Last weekend I ran my first road race in about 3 and a half years. Not only was this my first race in quite some time, but it was also the first race I’ve competed in since moving here to the Great White North. During my previous life as a desk jockey in sunny Sacramento, I spent a lot of my free time training and racing. But with the wacky schedule we’ve been living since the day we arrived here, I had quickly given up any hope of being able to wake up early enough to make an 8am race start, let alone find enough time to properly train for an event. It actually took a morning spent watching Chris compete as a last-minute member of a triathlon relay team to realize that, while I certainly won’t be able to compete the way I used to, I can certainly squeeze in an event or two during the racing season. Not being one to waste any time, I signed myself up for a 14K the morning after Chris’s race. Six weeks later I crossed the finish line faster than expected and with a huge smile on my face. It feels so good to be back!
Once of my biggest challenges with racing has always been my race day nutrition. I get a bit of an anxious stomach whether I’m racing a new distance or simply running along with a newbie runner on her first 5K. Something about the race day excitement, I suppose. So, despite following the usual advice of not trying anything new on race morning, I’ve still had some pretty spectacular nutritional failures. This time around, however, I was smart enough to stop blindly following the advice of “experts” and to pay a little more attention to what actually works for me. Not surprisingly, I’ve found that I have a lot more success eating “real” food before and during my tough workouts, rather than pre-packaged energy gels and drinks. Go figure. It certainly takes a little more planning and effort than grabbing an energy bar for breakfast, but a little extra time spent preparing food in the morning is more than worth it to ensure a happy tummy.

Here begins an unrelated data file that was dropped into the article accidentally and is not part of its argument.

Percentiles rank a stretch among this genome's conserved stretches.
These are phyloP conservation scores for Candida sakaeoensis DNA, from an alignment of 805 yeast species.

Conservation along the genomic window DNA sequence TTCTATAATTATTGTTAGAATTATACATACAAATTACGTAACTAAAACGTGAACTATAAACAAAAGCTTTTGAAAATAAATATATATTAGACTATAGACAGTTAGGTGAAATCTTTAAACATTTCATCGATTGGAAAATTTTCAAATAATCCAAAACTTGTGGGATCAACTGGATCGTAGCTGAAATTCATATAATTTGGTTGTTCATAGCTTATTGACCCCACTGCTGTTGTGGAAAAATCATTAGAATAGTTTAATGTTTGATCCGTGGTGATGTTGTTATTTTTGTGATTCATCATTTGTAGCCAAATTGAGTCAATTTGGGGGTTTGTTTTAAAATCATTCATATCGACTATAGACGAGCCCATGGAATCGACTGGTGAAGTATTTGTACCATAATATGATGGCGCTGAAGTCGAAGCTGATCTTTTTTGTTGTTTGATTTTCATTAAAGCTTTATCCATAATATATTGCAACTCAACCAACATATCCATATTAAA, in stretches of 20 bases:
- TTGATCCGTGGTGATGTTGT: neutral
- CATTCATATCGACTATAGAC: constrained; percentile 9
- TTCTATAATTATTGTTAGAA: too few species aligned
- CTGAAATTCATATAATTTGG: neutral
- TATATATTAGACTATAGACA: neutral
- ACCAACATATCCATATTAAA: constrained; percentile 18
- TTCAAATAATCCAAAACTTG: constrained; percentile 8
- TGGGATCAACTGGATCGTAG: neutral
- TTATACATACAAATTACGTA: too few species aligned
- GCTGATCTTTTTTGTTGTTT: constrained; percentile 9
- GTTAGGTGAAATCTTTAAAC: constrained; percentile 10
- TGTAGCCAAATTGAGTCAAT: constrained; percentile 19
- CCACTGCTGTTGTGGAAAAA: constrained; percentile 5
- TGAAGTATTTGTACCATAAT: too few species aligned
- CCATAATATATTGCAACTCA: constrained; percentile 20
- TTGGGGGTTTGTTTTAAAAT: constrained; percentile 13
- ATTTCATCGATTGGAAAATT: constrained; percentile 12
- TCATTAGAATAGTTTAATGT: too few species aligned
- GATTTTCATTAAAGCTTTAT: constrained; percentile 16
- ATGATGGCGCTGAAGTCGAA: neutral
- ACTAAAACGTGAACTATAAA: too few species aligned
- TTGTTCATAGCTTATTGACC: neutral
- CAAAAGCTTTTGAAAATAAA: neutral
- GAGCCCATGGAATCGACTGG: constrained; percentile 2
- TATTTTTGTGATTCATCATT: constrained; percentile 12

This smoothie is by far my favorite recipe that came out of the whole-foods-running-experiment I had been conducting on myself for the past month and a half. It has plenty of carbs to get you going, and some protein and fat to sustain you for the later miles. And the best part, of course, is that it’s super tasty as well. It’s definitely not something I reserve solely for running days. I hope you give it a try sometime either before a workout or as a weekend treat.
If you’re using a high-speed blender you can skip soaking the cashews. However, if you are going to use this as a pre-workout meal I’d recommend that you soak the cashews anyway for ease of digestion.
1 frozen banana, cut into chunks
generous 1/2 c frozen mango pieces
half an avocado
1/4 c raw cashews, soaked overnight
1 T chia seeds
2 tsp coconut oil
1/4 tsp salt
1 c almond milk
Throw everything in the blender and blend until smooth.
Yield: about 2 1/2 c